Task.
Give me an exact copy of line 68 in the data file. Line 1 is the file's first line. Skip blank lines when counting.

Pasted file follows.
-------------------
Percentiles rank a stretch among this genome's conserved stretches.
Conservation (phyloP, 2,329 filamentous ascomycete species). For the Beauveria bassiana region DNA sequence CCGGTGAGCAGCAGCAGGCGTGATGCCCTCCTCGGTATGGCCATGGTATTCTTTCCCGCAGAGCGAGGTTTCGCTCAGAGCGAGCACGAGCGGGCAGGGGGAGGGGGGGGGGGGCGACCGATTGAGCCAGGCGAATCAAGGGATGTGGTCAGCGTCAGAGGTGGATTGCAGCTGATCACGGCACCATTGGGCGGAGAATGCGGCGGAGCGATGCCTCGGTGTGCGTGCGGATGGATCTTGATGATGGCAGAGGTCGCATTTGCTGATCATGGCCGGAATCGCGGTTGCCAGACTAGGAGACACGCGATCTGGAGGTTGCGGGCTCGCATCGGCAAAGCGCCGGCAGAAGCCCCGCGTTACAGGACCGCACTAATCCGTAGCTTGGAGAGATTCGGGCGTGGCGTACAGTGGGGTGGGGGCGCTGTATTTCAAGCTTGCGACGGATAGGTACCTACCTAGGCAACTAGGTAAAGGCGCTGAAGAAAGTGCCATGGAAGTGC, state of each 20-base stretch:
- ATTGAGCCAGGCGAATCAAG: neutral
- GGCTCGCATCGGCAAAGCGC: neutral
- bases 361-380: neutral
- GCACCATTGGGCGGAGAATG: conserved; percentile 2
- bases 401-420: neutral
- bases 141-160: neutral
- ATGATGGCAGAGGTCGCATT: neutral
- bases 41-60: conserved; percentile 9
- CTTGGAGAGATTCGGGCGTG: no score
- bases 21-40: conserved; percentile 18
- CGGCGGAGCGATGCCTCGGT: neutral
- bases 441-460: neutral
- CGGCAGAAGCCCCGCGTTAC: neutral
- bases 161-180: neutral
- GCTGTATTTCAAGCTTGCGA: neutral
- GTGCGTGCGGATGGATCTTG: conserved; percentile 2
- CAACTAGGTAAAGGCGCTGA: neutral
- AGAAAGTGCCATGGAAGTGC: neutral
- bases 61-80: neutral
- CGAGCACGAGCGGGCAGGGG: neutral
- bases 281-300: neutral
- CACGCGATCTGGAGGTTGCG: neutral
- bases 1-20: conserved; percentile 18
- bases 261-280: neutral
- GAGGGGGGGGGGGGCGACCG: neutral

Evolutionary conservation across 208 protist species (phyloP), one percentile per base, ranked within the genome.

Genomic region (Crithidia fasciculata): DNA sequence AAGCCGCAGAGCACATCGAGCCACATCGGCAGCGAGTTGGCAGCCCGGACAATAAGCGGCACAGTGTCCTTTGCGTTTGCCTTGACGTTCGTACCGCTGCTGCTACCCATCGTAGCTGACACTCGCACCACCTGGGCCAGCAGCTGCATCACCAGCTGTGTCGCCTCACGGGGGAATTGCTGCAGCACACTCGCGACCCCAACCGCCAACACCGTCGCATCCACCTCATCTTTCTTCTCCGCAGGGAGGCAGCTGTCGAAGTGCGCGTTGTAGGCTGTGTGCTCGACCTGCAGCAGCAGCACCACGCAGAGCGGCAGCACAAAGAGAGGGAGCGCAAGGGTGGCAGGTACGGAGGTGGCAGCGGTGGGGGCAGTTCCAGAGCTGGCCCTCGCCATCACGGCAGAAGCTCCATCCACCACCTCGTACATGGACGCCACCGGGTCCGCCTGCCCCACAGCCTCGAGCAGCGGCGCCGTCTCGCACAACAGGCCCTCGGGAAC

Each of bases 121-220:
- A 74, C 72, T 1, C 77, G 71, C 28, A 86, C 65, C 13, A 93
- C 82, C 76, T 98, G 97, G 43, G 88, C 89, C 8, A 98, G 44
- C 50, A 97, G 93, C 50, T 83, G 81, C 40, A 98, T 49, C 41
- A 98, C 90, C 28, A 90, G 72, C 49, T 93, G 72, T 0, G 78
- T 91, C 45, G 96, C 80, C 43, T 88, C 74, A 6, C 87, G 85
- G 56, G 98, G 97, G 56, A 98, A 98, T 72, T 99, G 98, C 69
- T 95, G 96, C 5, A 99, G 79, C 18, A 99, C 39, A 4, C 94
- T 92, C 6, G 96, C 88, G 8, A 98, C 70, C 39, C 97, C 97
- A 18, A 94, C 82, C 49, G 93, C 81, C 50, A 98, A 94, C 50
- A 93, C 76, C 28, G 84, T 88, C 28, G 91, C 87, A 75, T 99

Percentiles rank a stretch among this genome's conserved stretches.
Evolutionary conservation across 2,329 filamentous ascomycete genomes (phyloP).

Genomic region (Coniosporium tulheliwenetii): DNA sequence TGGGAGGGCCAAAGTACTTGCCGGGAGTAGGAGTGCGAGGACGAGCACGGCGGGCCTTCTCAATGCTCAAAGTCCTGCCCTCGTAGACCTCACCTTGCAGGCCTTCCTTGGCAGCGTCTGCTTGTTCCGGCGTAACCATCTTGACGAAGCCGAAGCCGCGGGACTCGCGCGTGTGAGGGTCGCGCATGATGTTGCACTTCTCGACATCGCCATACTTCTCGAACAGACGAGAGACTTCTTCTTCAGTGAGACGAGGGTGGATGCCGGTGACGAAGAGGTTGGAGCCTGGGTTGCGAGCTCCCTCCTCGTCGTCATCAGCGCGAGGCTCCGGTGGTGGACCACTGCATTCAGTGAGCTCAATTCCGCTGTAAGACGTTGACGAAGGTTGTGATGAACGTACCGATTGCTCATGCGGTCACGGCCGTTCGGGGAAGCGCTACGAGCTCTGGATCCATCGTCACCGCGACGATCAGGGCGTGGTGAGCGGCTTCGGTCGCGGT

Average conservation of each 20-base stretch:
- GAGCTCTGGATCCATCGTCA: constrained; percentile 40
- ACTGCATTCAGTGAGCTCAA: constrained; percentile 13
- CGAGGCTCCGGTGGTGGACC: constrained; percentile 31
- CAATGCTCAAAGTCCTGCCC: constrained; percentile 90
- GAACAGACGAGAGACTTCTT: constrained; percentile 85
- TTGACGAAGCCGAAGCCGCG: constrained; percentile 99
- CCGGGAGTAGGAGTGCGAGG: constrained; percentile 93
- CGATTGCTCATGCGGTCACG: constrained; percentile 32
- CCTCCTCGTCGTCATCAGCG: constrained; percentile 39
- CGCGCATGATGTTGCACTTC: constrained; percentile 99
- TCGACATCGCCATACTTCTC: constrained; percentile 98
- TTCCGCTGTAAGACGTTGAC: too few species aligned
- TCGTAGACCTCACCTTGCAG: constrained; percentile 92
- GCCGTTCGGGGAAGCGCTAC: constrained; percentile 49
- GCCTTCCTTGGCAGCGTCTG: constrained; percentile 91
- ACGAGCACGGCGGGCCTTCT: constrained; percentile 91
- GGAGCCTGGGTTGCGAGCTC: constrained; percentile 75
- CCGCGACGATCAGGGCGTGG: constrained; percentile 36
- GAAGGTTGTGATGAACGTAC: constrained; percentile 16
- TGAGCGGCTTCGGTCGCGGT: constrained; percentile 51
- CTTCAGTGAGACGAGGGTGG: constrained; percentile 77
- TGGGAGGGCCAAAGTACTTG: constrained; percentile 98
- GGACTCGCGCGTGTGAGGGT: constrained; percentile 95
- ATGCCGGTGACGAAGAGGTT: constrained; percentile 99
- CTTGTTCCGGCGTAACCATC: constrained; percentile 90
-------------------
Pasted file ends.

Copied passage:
- ATGCCGGTGACGAAGAGGTT: constrained; percentile 99